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colour research

© 2008 Chris Madden

Seeing is believing?

The Implications of Optical Illusions

 chrismadden Other



When you try to understand your position in the universe you’d think that a very good way to start would be simply to look around. To use the evidence of your eyes.

Unfortunately this approach is hampered by the strange fact that our eyes don’t actually see what’s there.

This may come as a surprise, because as a rule we tend to take our sense of vision for granted, and we assume that the image that we perceive is an accurate representation of the world ‘out there’.

Nothing could be further from the truth.

I’ll pursue the subject of the nature of our sense of vision, in all of its weirdness, later, but for now, by way of a taster, I’ll just show you an entertaining example of how your sense of vision can give you false information.

Look at the photograph above.
This image is just an ordinary photo of an ordinary apple on an ordinary checked surface.
I’d like to draw your attention to the light square and the dark square with the numbers on them, because there’s something very interesting about them. Something that you probably could never guess at.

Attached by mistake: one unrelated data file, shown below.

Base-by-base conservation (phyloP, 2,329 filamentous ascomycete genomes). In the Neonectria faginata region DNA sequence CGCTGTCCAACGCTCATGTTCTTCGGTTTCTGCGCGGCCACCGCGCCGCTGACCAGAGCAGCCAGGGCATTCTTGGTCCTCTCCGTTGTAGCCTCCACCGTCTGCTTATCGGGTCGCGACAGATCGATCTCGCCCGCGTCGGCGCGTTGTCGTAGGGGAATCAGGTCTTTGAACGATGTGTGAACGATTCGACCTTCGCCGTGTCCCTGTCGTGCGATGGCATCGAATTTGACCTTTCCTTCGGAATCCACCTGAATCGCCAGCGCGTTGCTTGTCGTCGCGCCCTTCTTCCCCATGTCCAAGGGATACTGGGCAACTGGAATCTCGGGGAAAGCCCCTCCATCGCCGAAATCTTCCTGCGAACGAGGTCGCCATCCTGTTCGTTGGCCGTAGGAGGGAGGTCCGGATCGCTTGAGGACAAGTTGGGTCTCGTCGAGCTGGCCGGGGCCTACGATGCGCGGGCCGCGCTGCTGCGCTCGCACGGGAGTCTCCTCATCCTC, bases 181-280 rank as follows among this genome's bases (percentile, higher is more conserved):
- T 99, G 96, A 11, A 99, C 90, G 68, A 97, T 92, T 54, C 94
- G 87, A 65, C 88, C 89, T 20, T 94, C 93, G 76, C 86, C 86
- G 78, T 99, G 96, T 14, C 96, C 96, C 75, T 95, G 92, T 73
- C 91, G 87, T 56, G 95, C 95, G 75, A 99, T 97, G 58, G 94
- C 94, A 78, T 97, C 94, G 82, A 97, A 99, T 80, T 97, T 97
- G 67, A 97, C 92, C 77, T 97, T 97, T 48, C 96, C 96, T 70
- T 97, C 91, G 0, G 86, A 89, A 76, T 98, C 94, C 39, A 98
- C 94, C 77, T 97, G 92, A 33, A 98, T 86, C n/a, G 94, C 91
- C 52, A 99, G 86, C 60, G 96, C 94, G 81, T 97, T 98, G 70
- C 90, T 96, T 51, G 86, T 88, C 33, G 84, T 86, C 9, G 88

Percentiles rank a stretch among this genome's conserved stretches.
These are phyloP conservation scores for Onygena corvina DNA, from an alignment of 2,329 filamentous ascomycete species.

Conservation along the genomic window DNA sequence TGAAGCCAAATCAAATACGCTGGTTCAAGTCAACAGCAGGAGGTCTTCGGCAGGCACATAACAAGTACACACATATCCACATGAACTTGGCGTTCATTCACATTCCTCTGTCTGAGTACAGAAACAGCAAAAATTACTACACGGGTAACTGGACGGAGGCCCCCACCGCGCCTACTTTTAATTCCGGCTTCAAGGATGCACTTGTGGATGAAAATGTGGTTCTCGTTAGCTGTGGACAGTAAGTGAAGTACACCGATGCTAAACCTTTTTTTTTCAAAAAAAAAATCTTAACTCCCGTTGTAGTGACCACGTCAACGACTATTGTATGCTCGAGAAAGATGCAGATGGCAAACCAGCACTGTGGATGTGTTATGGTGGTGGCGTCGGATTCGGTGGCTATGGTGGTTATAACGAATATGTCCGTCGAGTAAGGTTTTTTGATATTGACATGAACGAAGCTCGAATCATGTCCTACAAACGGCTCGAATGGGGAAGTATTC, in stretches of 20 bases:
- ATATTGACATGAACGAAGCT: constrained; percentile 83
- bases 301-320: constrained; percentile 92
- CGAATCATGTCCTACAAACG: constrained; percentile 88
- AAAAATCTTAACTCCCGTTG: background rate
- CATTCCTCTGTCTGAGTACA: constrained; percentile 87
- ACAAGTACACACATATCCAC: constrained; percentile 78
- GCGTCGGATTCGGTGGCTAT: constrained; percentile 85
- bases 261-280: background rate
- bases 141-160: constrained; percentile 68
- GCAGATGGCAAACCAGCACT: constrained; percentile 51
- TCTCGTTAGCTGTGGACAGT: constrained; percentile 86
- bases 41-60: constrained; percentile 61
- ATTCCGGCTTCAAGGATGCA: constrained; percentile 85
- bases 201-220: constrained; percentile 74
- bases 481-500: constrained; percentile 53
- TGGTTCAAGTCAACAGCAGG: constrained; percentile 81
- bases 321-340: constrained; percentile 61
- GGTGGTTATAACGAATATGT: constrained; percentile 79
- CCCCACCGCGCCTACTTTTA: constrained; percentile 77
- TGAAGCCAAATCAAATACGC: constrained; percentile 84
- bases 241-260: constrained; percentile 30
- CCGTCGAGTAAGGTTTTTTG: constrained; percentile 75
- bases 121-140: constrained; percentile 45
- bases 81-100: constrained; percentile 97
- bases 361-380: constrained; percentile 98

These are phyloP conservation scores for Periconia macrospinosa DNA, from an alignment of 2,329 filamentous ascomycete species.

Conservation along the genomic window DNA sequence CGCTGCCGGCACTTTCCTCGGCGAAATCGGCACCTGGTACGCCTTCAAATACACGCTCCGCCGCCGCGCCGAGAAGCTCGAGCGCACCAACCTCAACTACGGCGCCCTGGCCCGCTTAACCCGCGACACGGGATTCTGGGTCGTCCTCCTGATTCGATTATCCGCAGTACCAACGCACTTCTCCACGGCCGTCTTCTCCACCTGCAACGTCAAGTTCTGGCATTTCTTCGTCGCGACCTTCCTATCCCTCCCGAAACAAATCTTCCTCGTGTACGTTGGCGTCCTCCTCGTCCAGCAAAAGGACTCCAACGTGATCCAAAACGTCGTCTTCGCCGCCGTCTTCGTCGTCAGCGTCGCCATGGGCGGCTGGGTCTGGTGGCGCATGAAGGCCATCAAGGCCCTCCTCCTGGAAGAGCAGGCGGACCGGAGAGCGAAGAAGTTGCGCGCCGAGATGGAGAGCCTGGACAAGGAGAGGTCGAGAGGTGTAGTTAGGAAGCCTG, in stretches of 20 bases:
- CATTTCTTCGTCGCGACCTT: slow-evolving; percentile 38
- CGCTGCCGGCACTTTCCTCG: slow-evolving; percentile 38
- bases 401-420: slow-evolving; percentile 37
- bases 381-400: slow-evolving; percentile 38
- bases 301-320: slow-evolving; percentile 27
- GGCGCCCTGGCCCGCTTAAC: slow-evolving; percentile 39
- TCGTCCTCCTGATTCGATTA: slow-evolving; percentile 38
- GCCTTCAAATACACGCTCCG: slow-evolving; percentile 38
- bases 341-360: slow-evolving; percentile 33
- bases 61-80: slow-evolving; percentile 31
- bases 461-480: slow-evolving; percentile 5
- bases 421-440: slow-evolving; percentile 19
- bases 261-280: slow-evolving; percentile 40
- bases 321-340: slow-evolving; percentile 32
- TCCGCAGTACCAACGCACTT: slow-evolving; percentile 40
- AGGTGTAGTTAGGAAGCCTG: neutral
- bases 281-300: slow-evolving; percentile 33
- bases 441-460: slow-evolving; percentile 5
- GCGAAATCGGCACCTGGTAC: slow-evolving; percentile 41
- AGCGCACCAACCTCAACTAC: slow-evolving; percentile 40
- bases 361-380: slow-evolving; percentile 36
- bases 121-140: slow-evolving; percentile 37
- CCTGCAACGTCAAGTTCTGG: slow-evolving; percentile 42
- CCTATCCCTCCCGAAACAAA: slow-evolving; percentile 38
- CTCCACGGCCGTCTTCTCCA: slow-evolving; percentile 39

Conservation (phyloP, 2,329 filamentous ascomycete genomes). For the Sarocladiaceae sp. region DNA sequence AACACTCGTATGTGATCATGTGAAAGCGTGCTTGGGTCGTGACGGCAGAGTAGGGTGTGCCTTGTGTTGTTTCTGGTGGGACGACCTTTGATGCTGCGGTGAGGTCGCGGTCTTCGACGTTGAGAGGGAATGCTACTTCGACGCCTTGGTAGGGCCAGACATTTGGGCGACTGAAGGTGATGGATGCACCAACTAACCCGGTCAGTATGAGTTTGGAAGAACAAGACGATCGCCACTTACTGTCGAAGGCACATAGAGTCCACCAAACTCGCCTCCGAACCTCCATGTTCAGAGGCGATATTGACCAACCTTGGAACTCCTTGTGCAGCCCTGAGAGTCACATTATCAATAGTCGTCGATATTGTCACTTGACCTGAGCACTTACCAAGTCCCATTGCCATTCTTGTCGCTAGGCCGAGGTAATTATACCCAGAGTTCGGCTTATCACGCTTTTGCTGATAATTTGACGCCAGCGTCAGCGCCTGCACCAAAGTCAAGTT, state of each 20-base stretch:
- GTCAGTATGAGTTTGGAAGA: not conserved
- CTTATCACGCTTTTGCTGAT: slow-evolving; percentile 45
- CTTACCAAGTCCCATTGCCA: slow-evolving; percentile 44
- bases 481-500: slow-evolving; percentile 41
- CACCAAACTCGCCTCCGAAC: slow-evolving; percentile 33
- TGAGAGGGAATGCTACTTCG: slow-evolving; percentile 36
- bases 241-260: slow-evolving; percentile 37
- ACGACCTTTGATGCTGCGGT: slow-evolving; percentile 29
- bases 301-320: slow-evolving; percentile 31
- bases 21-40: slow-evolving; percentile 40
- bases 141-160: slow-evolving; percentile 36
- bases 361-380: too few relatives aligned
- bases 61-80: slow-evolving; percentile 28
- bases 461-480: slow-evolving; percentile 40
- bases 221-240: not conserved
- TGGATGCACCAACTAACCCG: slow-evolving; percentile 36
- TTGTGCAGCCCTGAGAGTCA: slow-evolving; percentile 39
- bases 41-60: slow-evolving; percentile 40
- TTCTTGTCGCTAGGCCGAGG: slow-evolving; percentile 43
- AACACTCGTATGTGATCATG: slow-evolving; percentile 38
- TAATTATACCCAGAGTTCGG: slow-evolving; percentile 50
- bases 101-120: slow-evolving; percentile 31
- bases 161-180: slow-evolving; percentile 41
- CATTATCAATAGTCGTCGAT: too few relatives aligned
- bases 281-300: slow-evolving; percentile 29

When you look at these two squares you see a light square and a dark square, but in fact both squares are exactly the same shade of gray.
This is almost impossible to believe, and no amount of staring at the image will convince you of its truth. You can only prove it to yourself by doing something such as cutting the image up and moving the two squares next to each other, or as I’ve done below, by placing a strip that’s the same shade of gray across both.


This illusion applies to the real apple on the real checked surface by the way, not just to the photo – it’s not an optical illusion of the type that only works on two-dimensional images (in the way that, say, Escher drawings of endless staircases do).

Why do your eyes deceive you when you look at this image?

This illusion seems to show a gaping deficiency in our sense of vision. You may be relieved (and perplexed) to hear that in truth it’s showing the exact opposite: that your eyes are actually working extremely well and in a very sophisticated way.

This is how it works.
In reality the squares on the checked surface are either white or uniformly gray, of course. The ëwhite’ square with the number two on it is only gray in this photo because it’s in the shadow created by the apple. (It’s the same shade of gray as the gray square with the number one in it purely because of the light levels involved – with different brightnesses of light the ‘white’ square may be lighter than, or even darker than, the gray squares that are not in the shadow. Bear in mind that a white square that has no light shining on it, such as at night, can actually appear to be black! I deliberately chose to use the light level with which the values of gray happened to be the same purely for dramatic effect).